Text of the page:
Symphony of colours in the Tarantula

December 15, 2004

The Tarantula Nebula is the most vigorous star forming region known in the local Universe. Using the power of the freely available ESA/ESO/NASA Photoshop FITS Liberator package a young amateur astronomer has created this amazing panorama of the centre of the Tarantula. The original image was taken by the NASA/ESA Hubble Space Telescope and subsequently retrieved from the ESO/ST-ECF Science Archive in Munich, Germany.

The Tarantula Nebula, also known as 30 Doradus, is situated 170,000 light-years away in the Large Magellanic Cloud (LMC) in the Southern sky and is clearly visible to the naked eye as a large milky patch. Astronomers believe that this smallish, irregular galaxy is currently going through a violent period in its life cycle. It is orbiting the Milky Way and has had several close encounters with it. It is believed that the interaction with the Milky Way has caused an episode of energetic star formation - part of which is visible as the Tarantula Nebula. The Tarantula is the largest stellar nursery we know in the local Universe. In fact if this enormous complex of stars, gas and dust were at the distance of the Orion Nebula it would be visible during the day and cover a quarter of the sky.

Over the years the NASA/ESA Hubble Space Telescope has returned again and again to observe this interesting region of the sky and in this way Hubble has built up an archival treasure of more than a thousand images and spectra of the Tarantula. A few weeks ago 23 year old amateur astronomer Danny LaCrue sifted through the data and found that 15 of the exposures made with Hubble's Wide Field and Planetary Camera 2 could be combined to create a beautiful mosaic of the central parts of the unique Tarantula.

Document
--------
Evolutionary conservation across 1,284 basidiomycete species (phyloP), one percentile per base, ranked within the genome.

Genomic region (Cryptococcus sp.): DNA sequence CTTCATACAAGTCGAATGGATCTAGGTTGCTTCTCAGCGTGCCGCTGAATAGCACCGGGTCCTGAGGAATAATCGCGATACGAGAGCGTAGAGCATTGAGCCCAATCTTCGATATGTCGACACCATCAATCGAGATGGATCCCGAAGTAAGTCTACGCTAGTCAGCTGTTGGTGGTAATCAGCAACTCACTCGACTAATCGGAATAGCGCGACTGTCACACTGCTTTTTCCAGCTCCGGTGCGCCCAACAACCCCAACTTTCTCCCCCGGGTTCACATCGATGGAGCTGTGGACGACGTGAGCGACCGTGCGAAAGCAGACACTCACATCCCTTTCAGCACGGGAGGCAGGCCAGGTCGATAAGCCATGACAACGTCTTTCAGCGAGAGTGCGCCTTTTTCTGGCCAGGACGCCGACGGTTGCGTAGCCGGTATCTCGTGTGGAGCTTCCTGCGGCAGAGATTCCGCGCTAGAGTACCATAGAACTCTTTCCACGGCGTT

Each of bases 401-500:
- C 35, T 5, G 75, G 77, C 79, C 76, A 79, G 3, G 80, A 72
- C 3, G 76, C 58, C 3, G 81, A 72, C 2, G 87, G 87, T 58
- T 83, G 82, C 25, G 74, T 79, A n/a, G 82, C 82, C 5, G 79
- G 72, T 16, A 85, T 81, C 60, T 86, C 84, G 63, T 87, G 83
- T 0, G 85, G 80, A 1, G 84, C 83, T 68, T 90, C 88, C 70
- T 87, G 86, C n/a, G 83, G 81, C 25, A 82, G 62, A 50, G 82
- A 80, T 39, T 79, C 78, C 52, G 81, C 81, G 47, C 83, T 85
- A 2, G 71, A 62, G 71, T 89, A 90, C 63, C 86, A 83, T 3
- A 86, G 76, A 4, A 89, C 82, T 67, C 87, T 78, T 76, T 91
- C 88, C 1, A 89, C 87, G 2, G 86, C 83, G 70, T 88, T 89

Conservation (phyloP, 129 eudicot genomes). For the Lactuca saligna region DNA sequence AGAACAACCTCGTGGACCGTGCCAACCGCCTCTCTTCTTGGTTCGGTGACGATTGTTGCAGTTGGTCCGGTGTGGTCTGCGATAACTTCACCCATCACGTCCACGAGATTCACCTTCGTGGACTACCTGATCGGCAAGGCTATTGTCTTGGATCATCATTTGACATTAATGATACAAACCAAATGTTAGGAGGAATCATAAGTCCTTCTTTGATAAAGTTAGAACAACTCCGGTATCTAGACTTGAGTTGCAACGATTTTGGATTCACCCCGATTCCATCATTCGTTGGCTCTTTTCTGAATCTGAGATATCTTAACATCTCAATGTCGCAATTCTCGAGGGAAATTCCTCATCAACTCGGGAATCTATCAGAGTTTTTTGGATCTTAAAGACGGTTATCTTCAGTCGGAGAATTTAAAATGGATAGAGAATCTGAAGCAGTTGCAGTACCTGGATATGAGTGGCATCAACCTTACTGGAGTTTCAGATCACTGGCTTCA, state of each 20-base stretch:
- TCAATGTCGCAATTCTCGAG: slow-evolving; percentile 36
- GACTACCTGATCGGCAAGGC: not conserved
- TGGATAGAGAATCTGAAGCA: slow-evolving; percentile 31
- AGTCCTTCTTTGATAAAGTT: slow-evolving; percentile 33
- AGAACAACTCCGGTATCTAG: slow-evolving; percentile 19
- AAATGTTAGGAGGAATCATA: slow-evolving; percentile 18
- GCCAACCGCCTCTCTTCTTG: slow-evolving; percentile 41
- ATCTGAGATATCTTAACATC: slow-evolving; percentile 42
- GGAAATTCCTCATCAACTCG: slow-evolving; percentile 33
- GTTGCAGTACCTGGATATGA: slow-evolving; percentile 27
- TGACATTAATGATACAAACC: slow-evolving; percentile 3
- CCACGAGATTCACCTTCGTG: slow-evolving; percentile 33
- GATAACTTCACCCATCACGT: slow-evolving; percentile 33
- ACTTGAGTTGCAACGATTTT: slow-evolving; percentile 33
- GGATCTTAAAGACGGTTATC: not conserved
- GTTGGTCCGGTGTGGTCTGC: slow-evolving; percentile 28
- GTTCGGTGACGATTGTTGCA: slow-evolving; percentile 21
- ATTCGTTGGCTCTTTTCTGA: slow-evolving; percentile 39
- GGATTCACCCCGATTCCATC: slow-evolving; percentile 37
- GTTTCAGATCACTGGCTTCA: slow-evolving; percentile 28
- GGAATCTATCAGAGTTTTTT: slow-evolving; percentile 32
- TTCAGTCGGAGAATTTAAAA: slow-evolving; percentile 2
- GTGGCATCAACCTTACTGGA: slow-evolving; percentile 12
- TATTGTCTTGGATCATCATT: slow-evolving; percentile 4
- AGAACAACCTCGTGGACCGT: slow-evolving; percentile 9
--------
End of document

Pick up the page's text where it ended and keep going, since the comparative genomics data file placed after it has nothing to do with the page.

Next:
Danny submitted his image to the Hubble European Space Agency Information Centre in the hope that the image could be shared with a wider audience. "I always wondered what it would be like to create the pictures from Hubble, but I never imagined that I would one day actually get to make one myself".

Driven by his interest in astronomy and graphical design and excited at the prospect of processing real images taken by Hubble, Danny recently downloaded the ESA/ESO/NASA Photoshop FITS Liberator from the website. The FITS Liberator is a software tool released 6 months ago that enables laypeople to work with the somewhat special format of astronomical images (called the FITS format, short for Flexible Image Transport System).

"Once I became familiar with all the steps of creating colour images from raw astronomical data, I was able to have fun with the details of the process. Desperately wanting more objects to process, I realized I needed to learn how to navigate and use the somewhat intimidating ESO/ST-ECF Hubble archive. However after trying a few object queries and requests for data, the whole process became much less daunting", says Danny LaCrue.

"The Liberator is an invaluable tool and does a splendid job at giving normal people access to the wonderful resource that Hubble has been for the scientific community for almost 15 years. Converted to a colour image those inaccessible 1's and 0's in the original data appeal to our visual sense, and connect us, on a very personal level, to the universe around us," he adds.

ESA/Hubble Information Centre

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